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A Revolution In Eating
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A Revolution In Eating - neues Buch

ISBN: 9780231129930

ID: 17065292

Sugar, pork, beer, corn, cider, scrapple, and hoppin' John all became staples in the diet of colonial America. The ways Americans cultivated and prepared food and the values they attributed to it played an important role in shaping the identity of the newborn nation. In A Revolution in Eating, James E. McWilliams presents a colorful and spirited tour of culinary attitudes, tastes, and. Sugar, pork, beer, corn, cider, scrapple, and hoppin' John all became staples in the diet of colonial America. The ways Americans cultivated and prepared food and the values they attributed to it played an important role in shaping the identity of the newborn nation. In A Revolution in Eating, James E. McWilliams presents a colorful and spirited tour of culinary attitudes, tastes, and techniques throughout colonial America. Confronted by strange new animals, plants, and landscapes, settlers in the colonies and West Indies found new ways to produce food. Integrating their British and European tastes with the demands and bounty of the rugged American environment, early Americans developed a range of regional cuisines. From the kitchen tables of typical Puritan families to Iroquois longhouses in the backcountry and slave kitchens on southern plantations, McWilliams portrays the grand variety and inventiveness that characterized colonial cuisine. As colonial America grew, so did its palate, as interactions among European settlers, Native Americans, and African slaves created new dishes and attitudes about food. McWilliams considers how Indian corn, once thought by the colonists as "fit for swine," became a fixture in the colonial diet. He also examines the ways in which African slaves influenced West Indian and American southern cuisine. While a mania for all things British was a unifying feature of eighteenth-century cuisine, the colonies discovered a national beverage in domestically brewed beer, which came to symbolize solidarity and loyalty to the patriotic cause in the Revolutionary era. The beer and alcohol industry also instigated unprecedented trade among the colonies and further integrated colonial habits and tastes. Victory in the American Revolution initiated a "culinary declaration of independence," prompting the antimonarchical habits of simplicity, frugality, and frontier ruggedness to define American cuisine. McWilliams demonstrates that this was a. Books, History and Transport~~History~~History: Specific Events & Topics, A Revolution In Eating~~Book~~9780231129930~~James E. Mcwilliams, , , , , , , , , ,, [PU: Columbia University Press]

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A Revolution in Eating: How the Quest for Food Shaped America - McWilliams, James E.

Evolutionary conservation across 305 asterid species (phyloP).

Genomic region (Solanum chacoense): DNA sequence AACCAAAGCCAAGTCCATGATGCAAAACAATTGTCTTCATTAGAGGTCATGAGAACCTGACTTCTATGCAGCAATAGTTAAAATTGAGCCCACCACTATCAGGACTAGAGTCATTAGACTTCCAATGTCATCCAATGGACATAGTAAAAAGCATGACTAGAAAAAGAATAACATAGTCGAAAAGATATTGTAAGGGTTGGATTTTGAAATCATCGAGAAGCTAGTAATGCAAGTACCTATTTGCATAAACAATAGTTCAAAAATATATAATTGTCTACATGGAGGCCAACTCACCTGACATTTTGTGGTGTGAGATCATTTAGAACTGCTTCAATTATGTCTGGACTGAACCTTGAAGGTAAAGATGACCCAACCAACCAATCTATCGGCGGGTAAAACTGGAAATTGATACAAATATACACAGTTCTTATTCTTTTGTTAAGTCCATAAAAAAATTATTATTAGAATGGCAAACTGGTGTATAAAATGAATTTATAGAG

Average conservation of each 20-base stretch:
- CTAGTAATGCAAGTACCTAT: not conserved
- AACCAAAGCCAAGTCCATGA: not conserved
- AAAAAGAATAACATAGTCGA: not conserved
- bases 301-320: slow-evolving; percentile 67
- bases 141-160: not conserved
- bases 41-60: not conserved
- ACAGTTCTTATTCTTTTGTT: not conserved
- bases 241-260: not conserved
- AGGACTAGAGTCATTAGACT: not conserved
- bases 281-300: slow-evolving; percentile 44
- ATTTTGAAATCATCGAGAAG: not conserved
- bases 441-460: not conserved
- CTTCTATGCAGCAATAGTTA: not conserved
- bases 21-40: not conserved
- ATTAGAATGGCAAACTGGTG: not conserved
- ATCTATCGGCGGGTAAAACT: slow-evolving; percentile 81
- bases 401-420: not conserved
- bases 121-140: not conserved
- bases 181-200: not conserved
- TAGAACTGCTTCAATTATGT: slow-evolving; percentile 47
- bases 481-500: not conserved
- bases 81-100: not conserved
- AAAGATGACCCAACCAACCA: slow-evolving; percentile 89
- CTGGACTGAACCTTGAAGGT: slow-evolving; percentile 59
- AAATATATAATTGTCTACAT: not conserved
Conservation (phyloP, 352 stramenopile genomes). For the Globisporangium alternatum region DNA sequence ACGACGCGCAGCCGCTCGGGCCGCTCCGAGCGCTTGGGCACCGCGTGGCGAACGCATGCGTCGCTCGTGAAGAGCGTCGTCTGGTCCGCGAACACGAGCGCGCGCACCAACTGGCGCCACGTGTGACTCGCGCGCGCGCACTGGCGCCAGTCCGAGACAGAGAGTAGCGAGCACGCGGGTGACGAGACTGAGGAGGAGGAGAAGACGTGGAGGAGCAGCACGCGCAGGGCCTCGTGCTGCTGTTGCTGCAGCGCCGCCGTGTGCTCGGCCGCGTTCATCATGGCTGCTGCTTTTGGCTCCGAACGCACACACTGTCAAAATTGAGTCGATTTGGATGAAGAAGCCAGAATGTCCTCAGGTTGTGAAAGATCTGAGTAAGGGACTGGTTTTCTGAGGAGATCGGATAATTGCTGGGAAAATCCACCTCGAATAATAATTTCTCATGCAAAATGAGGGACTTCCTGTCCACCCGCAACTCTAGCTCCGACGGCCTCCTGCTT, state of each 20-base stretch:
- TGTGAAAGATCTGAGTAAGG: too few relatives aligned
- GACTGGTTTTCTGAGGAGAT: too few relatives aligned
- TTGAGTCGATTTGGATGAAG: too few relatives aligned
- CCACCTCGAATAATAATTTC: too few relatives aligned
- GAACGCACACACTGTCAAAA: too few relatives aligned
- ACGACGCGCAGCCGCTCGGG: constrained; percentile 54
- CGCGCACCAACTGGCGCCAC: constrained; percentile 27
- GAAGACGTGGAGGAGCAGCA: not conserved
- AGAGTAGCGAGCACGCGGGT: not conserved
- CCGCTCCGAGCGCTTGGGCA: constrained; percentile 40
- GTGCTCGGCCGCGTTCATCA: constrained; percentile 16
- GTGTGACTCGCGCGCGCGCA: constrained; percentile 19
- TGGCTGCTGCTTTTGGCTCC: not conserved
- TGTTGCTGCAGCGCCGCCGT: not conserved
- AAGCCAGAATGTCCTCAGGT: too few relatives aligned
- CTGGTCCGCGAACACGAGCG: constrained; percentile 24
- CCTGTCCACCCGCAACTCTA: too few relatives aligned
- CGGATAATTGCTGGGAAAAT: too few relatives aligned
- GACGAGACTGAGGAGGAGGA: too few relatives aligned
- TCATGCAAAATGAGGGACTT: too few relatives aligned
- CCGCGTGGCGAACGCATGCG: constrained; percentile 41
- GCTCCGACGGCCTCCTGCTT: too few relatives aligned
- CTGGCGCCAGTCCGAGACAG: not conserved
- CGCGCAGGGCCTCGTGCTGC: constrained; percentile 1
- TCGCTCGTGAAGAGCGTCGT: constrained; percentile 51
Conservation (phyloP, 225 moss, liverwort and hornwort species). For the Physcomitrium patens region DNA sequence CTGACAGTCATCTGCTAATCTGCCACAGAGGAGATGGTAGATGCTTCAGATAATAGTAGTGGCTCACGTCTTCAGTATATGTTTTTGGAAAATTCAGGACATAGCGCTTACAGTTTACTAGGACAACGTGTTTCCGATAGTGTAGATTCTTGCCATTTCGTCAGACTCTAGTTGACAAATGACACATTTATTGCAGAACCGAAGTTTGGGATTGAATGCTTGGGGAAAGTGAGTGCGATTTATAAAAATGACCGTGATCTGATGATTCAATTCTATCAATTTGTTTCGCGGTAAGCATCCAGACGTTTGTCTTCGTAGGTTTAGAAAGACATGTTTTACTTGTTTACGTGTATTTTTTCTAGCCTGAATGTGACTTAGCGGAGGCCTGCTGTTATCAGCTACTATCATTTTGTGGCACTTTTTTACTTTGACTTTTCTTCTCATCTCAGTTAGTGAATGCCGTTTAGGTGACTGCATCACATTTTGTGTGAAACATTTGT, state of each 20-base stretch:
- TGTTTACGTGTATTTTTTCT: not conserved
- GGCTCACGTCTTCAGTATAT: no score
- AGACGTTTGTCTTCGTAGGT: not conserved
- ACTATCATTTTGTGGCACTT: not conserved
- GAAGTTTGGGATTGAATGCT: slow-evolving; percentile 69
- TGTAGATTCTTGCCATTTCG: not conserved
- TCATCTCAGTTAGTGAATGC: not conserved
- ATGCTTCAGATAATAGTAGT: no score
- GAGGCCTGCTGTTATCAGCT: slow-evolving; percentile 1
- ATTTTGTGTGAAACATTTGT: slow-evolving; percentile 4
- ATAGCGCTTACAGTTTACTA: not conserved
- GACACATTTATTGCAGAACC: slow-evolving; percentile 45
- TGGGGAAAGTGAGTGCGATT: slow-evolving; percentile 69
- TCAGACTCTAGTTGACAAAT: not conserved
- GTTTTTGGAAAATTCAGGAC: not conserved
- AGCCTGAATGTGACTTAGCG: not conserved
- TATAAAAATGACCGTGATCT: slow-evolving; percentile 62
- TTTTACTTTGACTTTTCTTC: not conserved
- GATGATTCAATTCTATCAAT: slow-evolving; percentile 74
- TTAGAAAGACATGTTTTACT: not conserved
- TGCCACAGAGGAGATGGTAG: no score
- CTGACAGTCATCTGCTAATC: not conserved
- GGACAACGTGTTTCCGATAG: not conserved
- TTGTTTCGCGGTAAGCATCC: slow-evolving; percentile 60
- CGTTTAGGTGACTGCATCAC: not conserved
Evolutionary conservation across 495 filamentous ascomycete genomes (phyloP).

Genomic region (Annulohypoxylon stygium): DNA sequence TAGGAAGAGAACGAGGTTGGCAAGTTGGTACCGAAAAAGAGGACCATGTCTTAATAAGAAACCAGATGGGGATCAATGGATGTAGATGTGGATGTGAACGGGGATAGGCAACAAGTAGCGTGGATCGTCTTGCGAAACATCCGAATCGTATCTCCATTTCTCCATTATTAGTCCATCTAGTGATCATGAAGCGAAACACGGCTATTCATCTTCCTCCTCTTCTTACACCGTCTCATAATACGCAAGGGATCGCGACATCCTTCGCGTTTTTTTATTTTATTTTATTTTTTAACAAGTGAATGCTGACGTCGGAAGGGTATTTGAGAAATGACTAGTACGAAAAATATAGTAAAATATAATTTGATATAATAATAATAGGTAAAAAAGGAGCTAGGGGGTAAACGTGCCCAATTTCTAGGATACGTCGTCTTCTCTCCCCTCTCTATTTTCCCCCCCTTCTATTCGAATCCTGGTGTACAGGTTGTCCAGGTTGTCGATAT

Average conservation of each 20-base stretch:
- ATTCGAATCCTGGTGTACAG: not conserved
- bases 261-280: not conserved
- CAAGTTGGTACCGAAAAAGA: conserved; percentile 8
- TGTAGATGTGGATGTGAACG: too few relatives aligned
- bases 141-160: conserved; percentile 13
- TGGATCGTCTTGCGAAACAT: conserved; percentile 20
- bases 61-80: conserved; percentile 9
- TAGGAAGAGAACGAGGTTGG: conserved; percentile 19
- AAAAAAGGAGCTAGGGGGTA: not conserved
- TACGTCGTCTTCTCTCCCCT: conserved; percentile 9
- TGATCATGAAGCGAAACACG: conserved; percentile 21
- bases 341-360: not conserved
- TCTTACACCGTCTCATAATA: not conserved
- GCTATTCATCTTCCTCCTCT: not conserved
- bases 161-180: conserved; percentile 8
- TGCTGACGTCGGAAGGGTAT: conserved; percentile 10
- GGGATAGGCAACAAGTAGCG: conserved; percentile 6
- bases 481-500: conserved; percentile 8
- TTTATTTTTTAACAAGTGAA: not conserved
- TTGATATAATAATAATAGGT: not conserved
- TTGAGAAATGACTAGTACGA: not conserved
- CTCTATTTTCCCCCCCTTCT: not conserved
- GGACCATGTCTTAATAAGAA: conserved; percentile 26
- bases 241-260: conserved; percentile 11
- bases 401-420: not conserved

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Sugar, pork, beer, corn, cider, scrapple, and hoppin' John all became staples in the diet of colonial America. The ways Americans cultivated and prepared food and the values they attributed to it played an important role in shaping the identity of the newborn nation. In "A Revolution in Eating," James E. McWilliams presents a colorful and spirited tour of culinary attitudes, tastes, and techniques throughout colonial America. Confronted by strange new animals, plants, and landscapes, settlers in the colonies and West Indies found new ways to produce food. Integrating their British and European tastes with the demands and bounty of the rugged American environment, early Americans developed a range of regional cuisines. From the kitchen tables of typical Puritan families to Iroquois longhouses in the backcountry and slave kitchens on southern plantations, McWilliams portrays the grand variety and inventiveness that characterized colonial cuisine. As colonial America grew, so did its palate, as interactions among European settlers, Native Americans, and African slaves created new dishes and attitudes about food. McWilliams considers how Indian corn, once thought by the colonists as "fit for swine," became a fixture in the colonial diet. He also examines the ways in which African slaves influenced West Indian and American southern cuisine. While a mania for all things British was a unifying feature of eighteenth-century cuisine, the colonies discovered a national beverage in domestically brewed beer, which came to symbolize solidarity and loyalty to the patriotic cause in the Revolutionary era. The beer and alcohol industry also instigated unprecedented trade among the colonies and further integrated colonial habits and tastes. Victory in the American Revolution initiated a "culinary declaration of independence," prompting the antimonarchical habits of simplicity, frugality, and frontier ruggedness to define American cuisine. McWilliams demonstrates that this was a shift not so much in new ingredients or cooking methods, as in the way Americans imbued food and cuisine with values that continue to shape American attitudes to this day. A Revolution in Eating: How the Quest for Food Shaped America McWilliams, James E., Columbia University Press